Changing Tenant's Rental Payment Method

5 Replies

HELP! I've run into a rental payment issue. My tenant was previously depositing her rent ($1800/month) into my Pentagon Federal Credit Union account. When she signed a new lease starting 1 June, I wrote the requirement to deposit the $ into my new bank account at USAA into the lease, as I was converting all my primary accounts from PFCU to USAA. I did not realize she was taking cash to the actual PFCU account until she was unable to deposit cash at USAA (since she's not a member).

I offered to discuss alternate forms of payment, including wire transfer, etc (I'm 600 miles away so I can't ask her to come by my home with cash). Her response today was "depositing the cash into a physical location is best for me - the PFCU account works great."

I'm not sure the best way to proceed LEGALLY since she does not seem to understand that the PFCU account is no longer an option. If I keep the PFCU account open I'm getting charged $15.95/month since it is no longer receiving direct deposit. How would you proceed?

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What about charging her an extra $16/month as a processing fee? 

Does the direct deposit have to be payroll? If not, you can set up a deposit from one of your other accounts to that account that the tenant prefers to use. 

But you should look into not mixing the rental income with your W2 income in the same bank account ...

So is she now unpaid for June AND July?? If not, how did she pay?

I would have a talk with someone at USAA before I did anything else.  Sometimes the tellers just aren't aware of the procedure for having tenants deposit cash into a landlord's account.  This happened to us at a local bank.  We had to talk to the manager who then had to explain it to her tellers.  I don't see why your tenant has to be a member to deposit cash into YOUR account.  Maybe that's just a mix-up and you can resolve the issues that way.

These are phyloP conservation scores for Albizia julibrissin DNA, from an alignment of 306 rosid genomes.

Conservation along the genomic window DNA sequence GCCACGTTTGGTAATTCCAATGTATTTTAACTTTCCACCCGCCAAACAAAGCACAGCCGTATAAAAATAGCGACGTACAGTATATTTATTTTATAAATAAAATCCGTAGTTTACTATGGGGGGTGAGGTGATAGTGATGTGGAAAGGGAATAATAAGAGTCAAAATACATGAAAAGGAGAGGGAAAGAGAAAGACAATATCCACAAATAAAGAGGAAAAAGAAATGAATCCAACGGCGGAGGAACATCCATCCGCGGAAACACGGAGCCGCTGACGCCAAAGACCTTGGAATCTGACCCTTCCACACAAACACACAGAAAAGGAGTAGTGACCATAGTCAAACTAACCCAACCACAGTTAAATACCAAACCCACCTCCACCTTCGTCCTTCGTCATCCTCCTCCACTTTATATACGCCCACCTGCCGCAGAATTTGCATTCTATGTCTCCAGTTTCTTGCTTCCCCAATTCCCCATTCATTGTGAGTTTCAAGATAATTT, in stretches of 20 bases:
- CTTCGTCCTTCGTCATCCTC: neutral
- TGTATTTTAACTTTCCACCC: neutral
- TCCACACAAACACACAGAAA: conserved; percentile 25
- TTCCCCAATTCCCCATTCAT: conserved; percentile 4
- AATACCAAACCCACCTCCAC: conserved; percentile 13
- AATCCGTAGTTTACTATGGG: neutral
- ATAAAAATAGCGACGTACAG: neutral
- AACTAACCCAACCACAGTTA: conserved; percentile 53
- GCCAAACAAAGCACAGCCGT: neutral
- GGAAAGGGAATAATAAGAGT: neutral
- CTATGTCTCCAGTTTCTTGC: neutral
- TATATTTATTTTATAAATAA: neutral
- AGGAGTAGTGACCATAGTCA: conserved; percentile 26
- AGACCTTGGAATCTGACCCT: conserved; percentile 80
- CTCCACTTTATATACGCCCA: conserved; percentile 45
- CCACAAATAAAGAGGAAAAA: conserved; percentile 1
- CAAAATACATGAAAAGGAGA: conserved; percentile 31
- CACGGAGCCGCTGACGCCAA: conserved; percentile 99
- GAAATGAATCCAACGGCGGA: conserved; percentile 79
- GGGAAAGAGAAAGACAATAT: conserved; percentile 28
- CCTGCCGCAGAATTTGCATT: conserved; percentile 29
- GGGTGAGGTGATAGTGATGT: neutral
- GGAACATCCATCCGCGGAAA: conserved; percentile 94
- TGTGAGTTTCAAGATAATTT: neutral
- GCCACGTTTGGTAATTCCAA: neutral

If it turns out that USAA absolutely will not allow her to deposit cash into your account there then I would just tell her that I'm sorry, but the policy has changed.  Maybe she just doesn't understand that the old account is no longer an option. She signed the new lease agreeing to the new policy (I hope you pointed out the new policy to her with the new lease) and she's just going to have to follow the new rules. I don't think "legally"  you have to do anything other than enforce your lease. You're in charge here, not her.  If she doesn't pay according to the new policy then she will be unpaid and you will have to file eviction. I would hope she wouldn't push it that far.

There are several really good online payment systems.  Is she computer literate?  Does she have a checking account or debit card?  If so, online payments are really easy and once you get her over her fear of change she might really appreciate online payments. I use Intuit Payment Network but there are several that are really good for collecting rent. It's all about selling it to your tenants as a benefit to them (which I truly believe it is).

I am a USAA member and I can see how this would be problematic for non-members. There are plenty of banks that have free checking, certainly including in her town. This is just my opinion, but I think that if you are going to require a deposit into a bank account, rather than mailing you a check, you should try to make it reasonably convenient for the tenant. I use a bank that has 4 branches scattered throughout the city I have my rentals, so there is no reason a tenant cannot easily get to a bank (especially since they are near the rentals). If they do not want to go to the physical location, I use erentpayment, and they pay the $3 fee. That covers it both ways. 

Again, my opinion, but it seems unreasonable to select a bank that doesn't allow deposits into accounts by non-members. You wrote it into the lease that way, you should have verified that USAA would accept the deposits. I think you eat the 16 bucks considering you are renting a unit for almost 2 grand a month, or you find another bank to use. And then do something different at next lease. 

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